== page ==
Amidst a barrage of hysterical hype and cacophony of vendor announcements, it can be hard to separate the vaporware from the technology that is changing the face of storage. So what’s really hot right now, as opposed to press-release hot? We asked a few analysts what they see as the trends worth watching, and here are their responses.
The storage market is changing rapidly. What really matters?
Most analysts seem to peg virtualization as an area of real promise — perhaps because it weathered its own over-hyping a couple of years back to emerge as a strong performer in the enterprise.
“Virtualization today is one of the hot topics in storage management,” says Tony Lock, an analyst with UK-based Bloor Research. “It offers hope to alleviate many of the operational and cost pains associated with the acquisition and ongoing administration of an increasingly complex storage world.”
Steve Duplessie, founder and senior analyst at Enterprise Strategy Group, reports that IBM has shipped about 1,500 SAN Volume Controllers and HDS is starting to make market headway with its TagmaStore line of virtual arrays. Furthermore, he notes that smaller virtualization players such as StoreAge have hundreds of installations running in all sorts of environments.
“NAS virtualization is also coming on strong with companies like Acopia, Neopath, and Rainfinity looking promising,” says Duplessie. “Smart switches are still lagging behind, but I think it’s only a matter of time.” John Webster, founder and senior analyst at Data Mobility Group, concurs that storage virtualization is finally coming into its own. He believes virtualization is getting hot because networked storage environments have become so complex. As a result, he’s seeing a high number of virtualization projects getting under way within major IT shops.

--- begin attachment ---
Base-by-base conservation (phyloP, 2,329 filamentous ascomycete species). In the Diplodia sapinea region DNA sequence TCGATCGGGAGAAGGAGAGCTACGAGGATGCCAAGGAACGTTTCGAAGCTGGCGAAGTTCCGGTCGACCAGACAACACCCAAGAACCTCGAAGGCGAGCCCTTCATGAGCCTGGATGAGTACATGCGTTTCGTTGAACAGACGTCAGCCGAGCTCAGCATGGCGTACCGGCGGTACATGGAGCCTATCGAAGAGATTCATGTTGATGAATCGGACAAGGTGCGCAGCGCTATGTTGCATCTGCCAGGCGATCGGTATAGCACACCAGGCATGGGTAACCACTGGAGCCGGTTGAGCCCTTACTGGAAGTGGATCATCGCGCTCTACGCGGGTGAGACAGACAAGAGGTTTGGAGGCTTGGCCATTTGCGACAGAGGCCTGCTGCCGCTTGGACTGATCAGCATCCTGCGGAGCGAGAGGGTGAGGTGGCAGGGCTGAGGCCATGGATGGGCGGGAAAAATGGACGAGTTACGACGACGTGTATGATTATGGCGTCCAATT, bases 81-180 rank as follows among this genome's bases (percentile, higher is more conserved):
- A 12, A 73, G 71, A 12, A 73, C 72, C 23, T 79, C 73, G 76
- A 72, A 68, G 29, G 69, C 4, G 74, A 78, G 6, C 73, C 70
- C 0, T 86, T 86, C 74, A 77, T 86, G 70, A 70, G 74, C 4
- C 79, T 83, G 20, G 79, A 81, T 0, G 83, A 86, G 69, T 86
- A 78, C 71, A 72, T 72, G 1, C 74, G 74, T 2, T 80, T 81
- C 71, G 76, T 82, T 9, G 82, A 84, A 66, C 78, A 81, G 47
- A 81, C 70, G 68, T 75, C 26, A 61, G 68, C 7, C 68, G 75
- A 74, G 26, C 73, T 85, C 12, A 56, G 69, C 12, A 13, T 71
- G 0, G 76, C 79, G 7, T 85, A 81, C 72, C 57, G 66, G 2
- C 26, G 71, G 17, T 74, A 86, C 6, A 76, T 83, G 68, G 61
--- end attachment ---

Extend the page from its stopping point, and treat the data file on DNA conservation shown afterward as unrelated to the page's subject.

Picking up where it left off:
“The large storage vendors are now delivering rock-solid storage virtualization platforms,” says Webster. “Some, like IBM, are even offering multiple ways to virtualize.”
Analysts also noted that everyone seems to be fighting over the midrange of the storage market.
“Everyone and his uncle are seeking to move into the midmarket,” says Bloor. “Any storage solution that can deliver better cost-effectiveness than traditional storage whilst proving desperately needed flexibility will be warmly received in mid-market land.”
Midsize organizations, after all, have many, if not all, of the concerns that afflict major enterprises. The average company in this tier now has multiple terabytes of data, with capacities more than doubling annually. However, they usually have only limited access to the skills required to manage storage infrastructures effectively. Therefore, cost and complexity are big issues. It’s hardly surprising, then, that both Webster and Duplessie see the midrange as where the greatest year-over-year growth opportunities lie.
“Gear has to be idiot-proof to be successful in the midrange, as they don’t want to have a zillion IT gurus if all they do is sell paint or donuts.”
— Steve Duplessie
“Gear has to be idiot-proof to be successful in the midrange, as they don’t want to have a zillion IT gurus if all they do is sell paint or donuts,” says Duplessie.
In Duplessie’s view, it’s the midrange that has reinvigorated EMC. While big boxes like Symmetrix garner all the glory, it is the Clariion line that makes all the money, he says. Further, this market battleground has become a fertile breeding ground for innovators such as EqualLogic and Compellent who have built intelligent, high-end systems that are affordable and easy to use.